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How Ronan Farrow’s reporting on Weinstein led to the criminal case against Trump

How Ronan Farrow’s reporting on Weinstein led to the criminal case against Trump


While reporting on Harvey Weinstein, Farrow unearthed details of the National Enquirer’s plan to pay for damaging stories about Trump and then bury the stories — a practice known as “catch and kill.”



This is FRESH AIR. I’m Dave Davies. Since the verdict in Donald Trump’s trial in Manhattan was announced, there’s been much discussion of its impact on the election, whether the conviction might be overturned on appeal and other issues. There’s another element to the story that’s gotten less attention. The role that the #MeToo movement and journalists reporting on the efforts to hide Trump’s alleged sexual encounters played in generating the criminal case against him.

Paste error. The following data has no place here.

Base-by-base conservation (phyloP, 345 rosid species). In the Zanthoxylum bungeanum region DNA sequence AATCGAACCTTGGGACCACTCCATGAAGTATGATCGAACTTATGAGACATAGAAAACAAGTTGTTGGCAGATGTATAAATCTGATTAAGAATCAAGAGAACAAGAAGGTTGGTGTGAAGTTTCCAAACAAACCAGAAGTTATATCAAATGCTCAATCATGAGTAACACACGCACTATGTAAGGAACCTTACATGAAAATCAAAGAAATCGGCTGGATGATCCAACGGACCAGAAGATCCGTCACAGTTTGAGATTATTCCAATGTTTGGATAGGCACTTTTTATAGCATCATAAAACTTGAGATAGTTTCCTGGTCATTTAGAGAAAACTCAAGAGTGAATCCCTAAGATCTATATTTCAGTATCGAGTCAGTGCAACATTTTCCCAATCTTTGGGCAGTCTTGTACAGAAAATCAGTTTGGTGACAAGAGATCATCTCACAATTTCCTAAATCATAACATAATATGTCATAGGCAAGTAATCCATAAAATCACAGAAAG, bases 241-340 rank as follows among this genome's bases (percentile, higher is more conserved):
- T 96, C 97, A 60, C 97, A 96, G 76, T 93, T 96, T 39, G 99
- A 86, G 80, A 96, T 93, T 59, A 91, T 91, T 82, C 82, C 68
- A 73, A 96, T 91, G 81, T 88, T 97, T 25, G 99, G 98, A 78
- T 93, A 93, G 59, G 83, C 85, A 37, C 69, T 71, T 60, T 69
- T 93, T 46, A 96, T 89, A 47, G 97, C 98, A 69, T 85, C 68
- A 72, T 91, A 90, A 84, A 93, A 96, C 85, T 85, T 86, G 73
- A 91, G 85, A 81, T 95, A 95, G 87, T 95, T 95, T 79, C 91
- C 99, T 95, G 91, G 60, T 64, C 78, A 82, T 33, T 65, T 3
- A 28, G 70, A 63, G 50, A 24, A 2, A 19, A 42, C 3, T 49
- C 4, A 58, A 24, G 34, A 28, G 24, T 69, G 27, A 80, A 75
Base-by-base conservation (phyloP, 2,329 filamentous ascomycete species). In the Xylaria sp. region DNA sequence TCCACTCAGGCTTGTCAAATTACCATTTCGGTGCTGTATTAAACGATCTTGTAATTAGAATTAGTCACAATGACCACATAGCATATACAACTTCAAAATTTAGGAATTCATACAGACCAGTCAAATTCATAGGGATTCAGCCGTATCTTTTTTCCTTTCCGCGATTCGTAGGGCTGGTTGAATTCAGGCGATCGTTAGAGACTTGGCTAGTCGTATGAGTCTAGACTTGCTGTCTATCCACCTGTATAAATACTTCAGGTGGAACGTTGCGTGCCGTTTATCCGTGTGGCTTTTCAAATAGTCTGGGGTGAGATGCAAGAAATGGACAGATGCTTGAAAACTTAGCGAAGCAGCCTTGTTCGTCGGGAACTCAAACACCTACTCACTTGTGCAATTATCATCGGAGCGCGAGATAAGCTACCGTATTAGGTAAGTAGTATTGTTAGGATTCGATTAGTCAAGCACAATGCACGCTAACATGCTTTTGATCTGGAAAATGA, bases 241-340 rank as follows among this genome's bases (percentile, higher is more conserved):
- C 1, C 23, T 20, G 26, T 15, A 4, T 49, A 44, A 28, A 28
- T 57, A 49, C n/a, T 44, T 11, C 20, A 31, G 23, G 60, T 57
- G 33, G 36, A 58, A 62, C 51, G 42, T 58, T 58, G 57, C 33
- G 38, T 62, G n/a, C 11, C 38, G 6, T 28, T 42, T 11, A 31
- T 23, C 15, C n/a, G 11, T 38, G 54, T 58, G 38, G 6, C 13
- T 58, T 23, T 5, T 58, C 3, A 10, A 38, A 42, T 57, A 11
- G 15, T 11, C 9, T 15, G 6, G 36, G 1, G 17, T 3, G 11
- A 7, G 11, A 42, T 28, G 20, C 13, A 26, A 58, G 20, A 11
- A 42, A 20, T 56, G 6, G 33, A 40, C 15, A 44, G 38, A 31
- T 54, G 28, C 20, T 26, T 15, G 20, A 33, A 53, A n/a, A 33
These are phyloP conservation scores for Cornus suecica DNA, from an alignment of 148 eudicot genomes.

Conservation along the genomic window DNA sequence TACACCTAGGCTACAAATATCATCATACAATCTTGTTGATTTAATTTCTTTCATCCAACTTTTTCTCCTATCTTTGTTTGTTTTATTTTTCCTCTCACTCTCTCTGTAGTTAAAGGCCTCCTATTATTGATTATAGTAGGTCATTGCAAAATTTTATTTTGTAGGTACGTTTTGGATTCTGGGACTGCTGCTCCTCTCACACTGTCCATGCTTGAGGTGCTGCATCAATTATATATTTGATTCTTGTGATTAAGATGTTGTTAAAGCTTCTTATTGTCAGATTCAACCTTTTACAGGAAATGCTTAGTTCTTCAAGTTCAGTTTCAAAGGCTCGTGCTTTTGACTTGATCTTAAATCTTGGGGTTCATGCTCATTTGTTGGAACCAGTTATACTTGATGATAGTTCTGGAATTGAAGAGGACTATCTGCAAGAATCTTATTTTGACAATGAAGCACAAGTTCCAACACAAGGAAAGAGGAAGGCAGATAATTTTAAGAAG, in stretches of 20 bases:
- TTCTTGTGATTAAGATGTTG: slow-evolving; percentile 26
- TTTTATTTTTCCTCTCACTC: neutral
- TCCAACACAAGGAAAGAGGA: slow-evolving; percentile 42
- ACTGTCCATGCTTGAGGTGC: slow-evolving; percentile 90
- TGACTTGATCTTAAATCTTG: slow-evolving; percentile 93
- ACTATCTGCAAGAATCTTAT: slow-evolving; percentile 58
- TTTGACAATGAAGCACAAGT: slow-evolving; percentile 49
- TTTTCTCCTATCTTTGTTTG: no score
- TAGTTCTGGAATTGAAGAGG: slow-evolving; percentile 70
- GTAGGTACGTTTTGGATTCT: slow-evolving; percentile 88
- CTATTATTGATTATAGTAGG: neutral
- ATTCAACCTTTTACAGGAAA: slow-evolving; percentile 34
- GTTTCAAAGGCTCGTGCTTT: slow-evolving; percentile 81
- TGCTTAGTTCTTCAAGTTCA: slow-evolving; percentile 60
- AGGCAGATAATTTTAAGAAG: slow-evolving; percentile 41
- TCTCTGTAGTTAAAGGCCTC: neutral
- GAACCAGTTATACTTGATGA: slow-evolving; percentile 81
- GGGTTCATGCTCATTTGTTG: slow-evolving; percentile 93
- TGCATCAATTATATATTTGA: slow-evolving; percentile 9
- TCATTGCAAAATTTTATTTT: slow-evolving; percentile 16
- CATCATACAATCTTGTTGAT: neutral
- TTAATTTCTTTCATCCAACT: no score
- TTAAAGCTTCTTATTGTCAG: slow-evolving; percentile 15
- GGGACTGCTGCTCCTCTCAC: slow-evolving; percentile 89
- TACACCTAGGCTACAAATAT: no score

Our guest is Ronan Farrow, whose reporting on the abuses of movie mogul Harvey Weinstein earned a Pulitzer Prize. Farrow was also one of several reporters who unearthed details of the so called catch and kill program in which owners of the National Inquirer paid sources with potentially damaging information about Trump for the exclusive rights to their stories, then buried them to protect the then-presidential candidate. The criminal case against Trump grew out of the argument that if the payments to kill the stories were made to influence the election, they could violate campaign finance laws. Farrow followed the Trump trial closely, and he joins us now to reflect on the meaning of the events.

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